How would you like the future, if a lens like the Nikkor 800mm f/5.6 VR weighed a kilo / couple of pounds and cost 10 times less? Or perhaps a wide angle lens as big as a pancake that delivers the same quality images as your favorite 24mm f/1.4 prime? Sounds like a dream, doesn’t it? Well, we might not be that far away from this dream, since the researchers from the University of British Columbia and the University of Siegen might change the way modern optics work. Their current research on using a single lens element in a lens and correcting lens aberrations looks promising – a method called “deconvolution”, which is based on analysis and reconstruction of the image via software. Instead of using physical elements within a lens to correct for lens aberrations such as distortion, spherical aberration, chromatic aberration and coma, the idea is to use a lens with a single (or more) lens elements and correct such aberrations via computational photography techniques and software algorithms that are applied after the image is captured. This obviously results in lenses with very few lens elements, making them both lighter and cheaper to manufacture.
While this particular concept is nothing new and has already been tried before, the new method seems to take it to the next level, yielding pretty impressive results. Take a look at the before and after deconvolution:
And here is the video from the team that explains the process in detail:
Now keep in mind that the project is far from being practical in the modern world of optics. There are still a number of issues to address, such as the practicality of addressing longitudinal chromatic aberration and field curvature, which can vary by distance. Also, who knows what bokeh would look like, since many lenses are specifically designed with a number of optical elements to yield better bokeh than others.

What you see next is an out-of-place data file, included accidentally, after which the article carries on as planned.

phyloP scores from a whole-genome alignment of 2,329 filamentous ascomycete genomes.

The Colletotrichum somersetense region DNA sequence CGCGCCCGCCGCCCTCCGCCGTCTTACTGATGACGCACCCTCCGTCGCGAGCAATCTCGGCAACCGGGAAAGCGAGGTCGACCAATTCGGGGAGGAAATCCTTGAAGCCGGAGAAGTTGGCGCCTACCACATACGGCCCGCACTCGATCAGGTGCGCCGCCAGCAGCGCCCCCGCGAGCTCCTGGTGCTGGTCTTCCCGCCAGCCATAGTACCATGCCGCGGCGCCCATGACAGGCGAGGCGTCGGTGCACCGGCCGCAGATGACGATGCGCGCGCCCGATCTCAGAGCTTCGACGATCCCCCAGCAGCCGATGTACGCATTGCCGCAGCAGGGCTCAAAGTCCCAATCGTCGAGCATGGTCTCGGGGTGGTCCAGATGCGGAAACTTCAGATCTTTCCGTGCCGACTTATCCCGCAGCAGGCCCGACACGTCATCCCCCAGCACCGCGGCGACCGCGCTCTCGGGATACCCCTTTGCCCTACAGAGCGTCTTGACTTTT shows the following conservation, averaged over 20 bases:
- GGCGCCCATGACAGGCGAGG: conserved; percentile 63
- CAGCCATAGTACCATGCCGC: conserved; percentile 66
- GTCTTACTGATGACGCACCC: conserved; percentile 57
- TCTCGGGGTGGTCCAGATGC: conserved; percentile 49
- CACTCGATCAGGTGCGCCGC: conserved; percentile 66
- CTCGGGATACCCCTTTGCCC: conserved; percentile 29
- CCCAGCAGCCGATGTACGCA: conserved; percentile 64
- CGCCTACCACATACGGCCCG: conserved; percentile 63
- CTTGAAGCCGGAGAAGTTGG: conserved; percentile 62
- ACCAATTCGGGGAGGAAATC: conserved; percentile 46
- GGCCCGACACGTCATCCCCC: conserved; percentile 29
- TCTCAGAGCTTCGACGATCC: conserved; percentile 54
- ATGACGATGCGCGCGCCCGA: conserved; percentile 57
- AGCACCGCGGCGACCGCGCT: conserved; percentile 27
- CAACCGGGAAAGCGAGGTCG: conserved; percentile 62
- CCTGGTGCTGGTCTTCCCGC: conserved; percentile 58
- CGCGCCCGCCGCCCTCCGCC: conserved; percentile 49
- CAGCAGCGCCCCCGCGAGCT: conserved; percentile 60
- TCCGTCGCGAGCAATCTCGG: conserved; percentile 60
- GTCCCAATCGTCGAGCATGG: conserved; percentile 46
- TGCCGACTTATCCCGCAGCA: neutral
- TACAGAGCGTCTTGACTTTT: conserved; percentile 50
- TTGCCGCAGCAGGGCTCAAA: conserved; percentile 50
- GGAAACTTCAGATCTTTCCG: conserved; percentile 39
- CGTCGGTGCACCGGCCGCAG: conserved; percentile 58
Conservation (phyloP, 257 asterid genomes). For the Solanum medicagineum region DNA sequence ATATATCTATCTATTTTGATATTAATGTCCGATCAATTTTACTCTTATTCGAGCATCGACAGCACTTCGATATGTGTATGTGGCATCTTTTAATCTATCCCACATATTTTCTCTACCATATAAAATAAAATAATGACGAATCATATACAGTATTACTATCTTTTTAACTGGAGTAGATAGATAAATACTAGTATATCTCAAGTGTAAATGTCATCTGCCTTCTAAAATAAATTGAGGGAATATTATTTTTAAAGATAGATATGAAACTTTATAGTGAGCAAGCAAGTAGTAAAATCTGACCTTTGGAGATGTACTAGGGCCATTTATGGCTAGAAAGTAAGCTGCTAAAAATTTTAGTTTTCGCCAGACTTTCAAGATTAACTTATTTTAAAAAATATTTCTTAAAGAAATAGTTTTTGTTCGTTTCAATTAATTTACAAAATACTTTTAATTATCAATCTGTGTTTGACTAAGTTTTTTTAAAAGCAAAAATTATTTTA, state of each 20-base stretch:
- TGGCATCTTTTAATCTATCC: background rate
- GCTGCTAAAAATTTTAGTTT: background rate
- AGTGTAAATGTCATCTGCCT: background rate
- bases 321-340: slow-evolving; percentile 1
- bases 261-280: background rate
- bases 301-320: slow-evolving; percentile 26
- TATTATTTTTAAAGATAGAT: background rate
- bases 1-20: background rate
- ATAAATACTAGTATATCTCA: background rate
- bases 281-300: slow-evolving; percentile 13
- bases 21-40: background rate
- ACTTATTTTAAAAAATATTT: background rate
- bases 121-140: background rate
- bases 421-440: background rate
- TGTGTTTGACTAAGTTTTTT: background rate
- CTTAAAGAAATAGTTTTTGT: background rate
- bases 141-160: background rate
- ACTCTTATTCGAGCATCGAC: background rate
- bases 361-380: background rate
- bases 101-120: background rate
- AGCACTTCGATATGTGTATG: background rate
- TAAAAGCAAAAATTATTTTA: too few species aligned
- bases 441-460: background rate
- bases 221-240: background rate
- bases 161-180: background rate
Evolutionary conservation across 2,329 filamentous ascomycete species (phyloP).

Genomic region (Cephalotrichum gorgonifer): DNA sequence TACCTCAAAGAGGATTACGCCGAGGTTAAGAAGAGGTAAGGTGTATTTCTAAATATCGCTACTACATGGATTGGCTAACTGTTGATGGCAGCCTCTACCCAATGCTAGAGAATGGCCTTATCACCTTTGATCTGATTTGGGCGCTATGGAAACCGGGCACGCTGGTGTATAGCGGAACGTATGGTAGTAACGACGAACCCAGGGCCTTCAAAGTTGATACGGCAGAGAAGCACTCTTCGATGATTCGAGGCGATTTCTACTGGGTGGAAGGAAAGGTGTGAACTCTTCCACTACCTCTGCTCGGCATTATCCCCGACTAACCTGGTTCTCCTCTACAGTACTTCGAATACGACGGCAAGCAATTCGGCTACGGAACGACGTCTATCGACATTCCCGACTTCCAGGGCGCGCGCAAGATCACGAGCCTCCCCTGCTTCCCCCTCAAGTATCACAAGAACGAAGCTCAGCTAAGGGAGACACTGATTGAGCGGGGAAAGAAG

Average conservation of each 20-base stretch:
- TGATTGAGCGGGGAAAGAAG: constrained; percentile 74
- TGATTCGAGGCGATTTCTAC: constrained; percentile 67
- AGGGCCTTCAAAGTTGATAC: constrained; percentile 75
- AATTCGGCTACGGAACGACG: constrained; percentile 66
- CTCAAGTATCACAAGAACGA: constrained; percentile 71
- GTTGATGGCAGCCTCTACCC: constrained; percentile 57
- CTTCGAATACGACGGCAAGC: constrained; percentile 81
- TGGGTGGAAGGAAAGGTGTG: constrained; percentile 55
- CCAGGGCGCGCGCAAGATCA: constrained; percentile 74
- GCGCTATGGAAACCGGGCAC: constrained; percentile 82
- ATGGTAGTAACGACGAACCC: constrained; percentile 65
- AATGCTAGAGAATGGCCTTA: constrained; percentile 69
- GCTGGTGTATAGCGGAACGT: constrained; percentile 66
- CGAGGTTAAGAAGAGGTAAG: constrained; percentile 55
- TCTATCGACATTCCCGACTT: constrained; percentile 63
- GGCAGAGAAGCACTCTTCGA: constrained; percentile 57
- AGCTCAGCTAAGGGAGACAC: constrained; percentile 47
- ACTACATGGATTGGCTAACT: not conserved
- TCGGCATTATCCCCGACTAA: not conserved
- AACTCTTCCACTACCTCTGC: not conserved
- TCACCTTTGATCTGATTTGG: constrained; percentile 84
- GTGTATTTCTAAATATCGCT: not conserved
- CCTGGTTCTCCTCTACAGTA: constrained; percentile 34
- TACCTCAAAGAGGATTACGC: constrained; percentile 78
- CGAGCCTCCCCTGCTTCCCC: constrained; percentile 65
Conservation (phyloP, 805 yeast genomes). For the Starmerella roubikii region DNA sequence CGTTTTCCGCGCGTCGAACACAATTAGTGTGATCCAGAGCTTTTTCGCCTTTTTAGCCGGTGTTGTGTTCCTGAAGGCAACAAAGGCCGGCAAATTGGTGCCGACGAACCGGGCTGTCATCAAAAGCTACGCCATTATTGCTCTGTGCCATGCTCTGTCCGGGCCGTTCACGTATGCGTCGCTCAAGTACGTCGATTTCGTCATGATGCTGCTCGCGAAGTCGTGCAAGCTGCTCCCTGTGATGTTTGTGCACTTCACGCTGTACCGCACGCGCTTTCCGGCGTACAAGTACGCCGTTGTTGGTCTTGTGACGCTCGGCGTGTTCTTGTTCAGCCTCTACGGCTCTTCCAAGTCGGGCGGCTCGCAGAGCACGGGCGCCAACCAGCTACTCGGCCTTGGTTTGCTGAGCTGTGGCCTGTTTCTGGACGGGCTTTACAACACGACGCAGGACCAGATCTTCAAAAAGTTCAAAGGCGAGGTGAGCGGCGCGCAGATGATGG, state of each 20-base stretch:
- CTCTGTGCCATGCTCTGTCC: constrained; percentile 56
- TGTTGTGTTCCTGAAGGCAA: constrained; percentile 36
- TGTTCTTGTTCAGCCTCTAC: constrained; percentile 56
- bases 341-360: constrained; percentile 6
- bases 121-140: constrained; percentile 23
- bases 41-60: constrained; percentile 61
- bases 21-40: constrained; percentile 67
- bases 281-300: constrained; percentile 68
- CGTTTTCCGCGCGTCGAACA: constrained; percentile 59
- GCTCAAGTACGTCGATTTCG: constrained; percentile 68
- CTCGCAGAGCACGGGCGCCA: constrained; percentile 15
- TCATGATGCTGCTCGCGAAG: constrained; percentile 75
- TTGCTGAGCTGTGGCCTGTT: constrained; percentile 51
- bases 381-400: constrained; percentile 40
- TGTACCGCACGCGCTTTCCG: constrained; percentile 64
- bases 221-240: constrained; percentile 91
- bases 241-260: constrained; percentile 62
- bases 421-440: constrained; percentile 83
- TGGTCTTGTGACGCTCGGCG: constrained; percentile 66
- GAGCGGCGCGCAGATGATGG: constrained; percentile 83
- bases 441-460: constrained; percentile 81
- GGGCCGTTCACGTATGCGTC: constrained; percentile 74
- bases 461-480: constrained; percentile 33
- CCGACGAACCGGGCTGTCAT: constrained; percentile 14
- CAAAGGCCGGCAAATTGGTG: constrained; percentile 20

At the same time, if such algorithms are programmed into future cameras, think what they could potentially yield with say future mirrorless cameras. I have already shared my thoughts on why DX has no future and talked about the future of digital cameras. Roman also followed up with another article and questioned if compact cameras could potentially replace DSLRs. If mirrorless cameras and lenses for them are made smaller, most people will end up using those instead of bulky DSLRs for their everyday needs. Smaller is better, without a doubt. Look at what the tablet and ultrabook market has done to PC and traditional laptop sales…
While some simpler optical corrections are already there in many modern cameras, they are rather limited in what they can do and only apply to JPEG images. Ideally, I would love to see more complex corrections applied to RAW images, so that we do not have to think about correcting them in post-processing. We could use such tools even today, to make existing lenses sharper and better.
Still, this kind of technology will never be able to achieve what you see in this video very funny).
If you want to find out more about this research, please check out this page.
Originally published by DPReview.